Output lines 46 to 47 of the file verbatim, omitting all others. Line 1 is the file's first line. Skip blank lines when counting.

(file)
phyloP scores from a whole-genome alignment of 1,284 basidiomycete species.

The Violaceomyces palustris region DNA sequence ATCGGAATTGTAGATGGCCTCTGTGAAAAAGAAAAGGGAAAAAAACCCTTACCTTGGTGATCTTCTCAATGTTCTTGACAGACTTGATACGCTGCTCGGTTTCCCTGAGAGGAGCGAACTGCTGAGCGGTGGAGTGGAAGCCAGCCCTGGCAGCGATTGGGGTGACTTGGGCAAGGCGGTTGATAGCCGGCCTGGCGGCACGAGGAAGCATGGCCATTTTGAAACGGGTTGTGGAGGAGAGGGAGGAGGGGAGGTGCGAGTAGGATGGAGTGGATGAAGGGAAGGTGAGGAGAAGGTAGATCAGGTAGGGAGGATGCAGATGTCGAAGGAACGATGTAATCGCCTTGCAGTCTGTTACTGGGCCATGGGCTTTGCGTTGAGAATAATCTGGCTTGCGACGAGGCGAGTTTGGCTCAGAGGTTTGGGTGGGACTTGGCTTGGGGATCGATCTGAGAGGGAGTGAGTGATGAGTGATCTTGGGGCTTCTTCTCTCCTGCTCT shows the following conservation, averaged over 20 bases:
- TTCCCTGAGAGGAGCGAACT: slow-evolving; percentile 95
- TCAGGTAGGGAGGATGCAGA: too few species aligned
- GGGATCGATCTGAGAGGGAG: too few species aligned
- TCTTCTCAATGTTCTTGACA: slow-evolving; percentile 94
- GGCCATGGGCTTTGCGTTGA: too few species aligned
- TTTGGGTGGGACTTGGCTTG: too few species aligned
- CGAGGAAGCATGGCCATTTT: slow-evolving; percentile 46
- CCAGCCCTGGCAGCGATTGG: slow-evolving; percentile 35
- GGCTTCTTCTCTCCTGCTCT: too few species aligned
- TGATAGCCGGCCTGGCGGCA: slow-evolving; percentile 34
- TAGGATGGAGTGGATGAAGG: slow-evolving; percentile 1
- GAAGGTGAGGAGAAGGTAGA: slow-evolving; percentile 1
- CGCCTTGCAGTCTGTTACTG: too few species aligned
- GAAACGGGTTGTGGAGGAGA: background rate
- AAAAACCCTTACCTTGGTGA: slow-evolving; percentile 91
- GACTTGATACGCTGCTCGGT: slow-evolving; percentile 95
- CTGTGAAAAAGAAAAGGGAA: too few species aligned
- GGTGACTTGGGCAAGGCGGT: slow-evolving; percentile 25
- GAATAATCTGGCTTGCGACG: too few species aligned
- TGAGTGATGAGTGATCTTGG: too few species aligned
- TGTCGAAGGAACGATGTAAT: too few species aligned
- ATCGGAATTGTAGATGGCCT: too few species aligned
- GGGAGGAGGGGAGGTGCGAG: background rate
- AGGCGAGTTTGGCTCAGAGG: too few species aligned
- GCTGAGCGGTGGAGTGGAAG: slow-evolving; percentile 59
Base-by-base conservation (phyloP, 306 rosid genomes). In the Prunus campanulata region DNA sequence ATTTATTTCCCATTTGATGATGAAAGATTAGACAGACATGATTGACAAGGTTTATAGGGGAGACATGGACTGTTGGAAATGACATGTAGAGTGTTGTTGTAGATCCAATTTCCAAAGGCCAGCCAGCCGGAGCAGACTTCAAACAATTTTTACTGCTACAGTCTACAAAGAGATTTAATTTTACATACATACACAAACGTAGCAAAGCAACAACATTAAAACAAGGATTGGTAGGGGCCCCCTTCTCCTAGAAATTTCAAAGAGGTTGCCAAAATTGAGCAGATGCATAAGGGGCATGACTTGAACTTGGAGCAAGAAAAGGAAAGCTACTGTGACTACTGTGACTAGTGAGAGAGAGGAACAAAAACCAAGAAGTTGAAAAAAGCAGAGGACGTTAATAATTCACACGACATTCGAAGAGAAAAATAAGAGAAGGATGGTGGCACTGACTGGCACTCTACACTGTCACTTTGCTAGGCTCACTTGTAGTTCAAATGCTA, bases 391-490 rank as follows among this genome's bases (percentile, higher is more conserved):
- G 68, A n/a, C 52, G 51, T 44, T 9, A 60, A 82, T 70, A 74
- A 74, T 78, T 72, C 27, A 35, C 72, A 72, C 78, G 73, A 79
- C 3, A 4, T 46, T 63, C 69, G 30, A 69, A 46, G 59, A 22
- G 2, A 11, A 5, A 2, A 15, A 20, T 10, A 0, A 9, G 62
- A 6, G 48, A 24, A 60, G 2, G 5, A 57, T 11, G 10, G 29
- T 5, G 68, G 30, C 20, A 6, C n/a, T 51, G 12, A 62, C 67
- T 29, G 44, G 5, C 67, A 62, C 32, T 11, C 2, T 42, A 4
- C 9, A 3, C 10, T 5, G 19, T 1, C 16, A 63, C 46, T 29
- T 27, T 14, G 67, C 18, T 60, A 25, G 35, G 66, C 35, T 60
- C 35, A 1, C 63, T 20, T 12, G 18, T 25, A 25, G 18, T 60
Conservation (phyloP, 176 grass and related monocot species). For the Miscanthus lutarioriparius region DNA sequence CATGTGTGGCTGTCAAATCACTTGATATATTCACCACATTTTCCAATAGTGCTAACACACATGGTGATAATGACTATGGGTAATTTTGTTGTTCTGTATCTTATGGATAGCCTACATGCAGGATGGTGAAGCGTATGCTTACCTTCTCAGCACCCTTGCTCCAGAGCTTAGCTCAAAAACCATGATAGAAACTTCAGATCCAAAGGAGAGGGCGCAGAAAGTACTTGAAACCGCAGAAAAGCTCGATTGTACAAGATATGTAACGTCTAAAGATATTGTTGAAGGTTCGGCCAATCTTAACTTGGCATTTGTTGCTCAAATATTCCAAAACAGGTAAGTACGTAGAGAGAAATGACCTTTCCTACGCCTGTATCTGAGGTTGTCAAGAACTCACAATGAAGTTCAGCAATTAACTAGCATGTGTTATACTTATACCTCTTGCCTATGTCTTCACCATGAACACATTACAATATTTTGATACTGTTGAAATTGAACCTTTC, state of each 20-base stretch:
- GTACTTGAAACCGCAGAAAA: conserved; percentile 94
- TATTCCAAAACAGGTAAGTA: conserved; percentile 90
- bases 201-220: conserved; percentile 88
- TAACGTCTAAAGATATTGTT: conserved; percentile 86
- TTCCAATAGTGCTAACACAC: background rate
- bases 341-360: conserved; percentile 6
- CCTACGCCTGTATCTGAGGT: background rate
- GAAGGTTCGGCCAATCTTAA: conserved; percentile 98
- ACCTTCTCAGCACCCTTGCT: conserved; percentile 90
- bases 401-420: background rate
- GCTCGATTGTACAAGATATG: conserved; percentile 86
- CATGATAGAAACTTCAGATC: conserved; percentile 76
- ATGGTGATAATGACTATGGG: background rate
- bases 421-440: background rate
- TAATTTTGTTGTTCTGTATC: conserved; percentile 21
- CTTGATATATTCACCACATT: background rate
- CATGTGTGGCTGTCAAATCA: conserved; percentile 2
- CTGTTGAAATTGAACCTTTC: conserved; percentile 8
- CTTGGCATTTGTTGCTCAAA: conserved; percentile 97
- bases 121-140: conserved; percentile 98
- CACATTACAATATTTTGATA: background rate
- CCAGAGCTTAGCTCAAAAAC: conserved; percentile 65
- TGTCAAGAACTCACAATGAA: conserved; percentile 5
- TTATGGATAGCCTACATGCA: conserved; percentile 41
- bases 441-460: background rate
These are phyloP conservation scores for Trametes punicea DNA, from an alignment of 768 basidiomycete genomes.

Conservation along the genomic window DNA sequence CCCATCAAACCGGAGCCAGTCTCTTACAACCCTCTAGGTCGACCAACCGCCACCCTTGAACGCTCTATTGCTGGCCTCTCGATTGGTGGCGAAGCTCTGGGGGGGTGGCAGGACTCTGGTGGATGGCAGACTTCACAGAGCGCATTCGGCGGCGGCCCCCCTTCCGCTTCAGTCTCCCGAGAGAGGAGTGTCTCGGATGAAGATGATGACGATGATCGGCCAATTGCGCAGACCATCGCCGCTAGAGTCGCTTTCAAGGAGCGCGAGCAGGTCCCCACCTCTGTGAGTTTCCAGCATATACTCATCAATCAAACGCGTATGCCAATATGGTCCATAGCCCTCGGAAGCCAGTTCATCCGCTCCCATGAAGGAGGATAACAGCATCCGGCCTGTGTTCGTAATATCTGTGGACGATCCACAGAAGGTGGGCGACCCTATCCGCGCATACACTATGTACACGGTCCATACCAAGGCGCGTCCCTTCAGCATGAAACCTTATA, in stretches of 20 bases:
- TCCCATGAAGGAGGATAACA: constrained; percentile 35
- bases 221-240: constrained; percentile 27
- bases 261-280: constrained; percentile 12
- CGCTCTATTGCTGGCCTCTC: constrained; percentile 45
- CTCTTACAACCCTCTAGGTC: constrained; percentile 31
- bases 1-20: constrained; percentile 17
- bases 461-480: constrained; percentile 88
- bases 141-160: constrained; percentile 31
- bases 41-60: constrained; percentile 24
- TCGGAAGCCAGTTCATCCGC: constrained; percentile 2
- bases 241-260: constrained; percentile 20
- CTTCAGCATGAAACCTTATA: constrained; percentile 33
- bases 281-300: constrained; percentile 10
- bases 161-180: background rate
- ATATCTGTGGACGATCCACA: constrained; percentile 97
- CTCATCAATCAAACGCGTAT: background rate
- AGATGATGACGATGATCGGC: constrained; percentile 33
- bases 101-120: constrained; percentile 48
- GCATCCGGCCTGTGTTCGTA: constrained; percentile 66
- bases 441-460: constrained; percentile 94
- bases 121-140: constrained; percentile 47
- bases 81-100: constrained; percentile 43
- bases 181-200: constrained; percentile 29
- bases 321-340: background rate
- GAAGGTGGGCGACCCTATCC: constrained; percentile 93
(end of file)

- CCTACGCCTGTATCTGAGGT: background rate
- GAAGGTTCGGCCAATCTTAA: conserved; percentile 98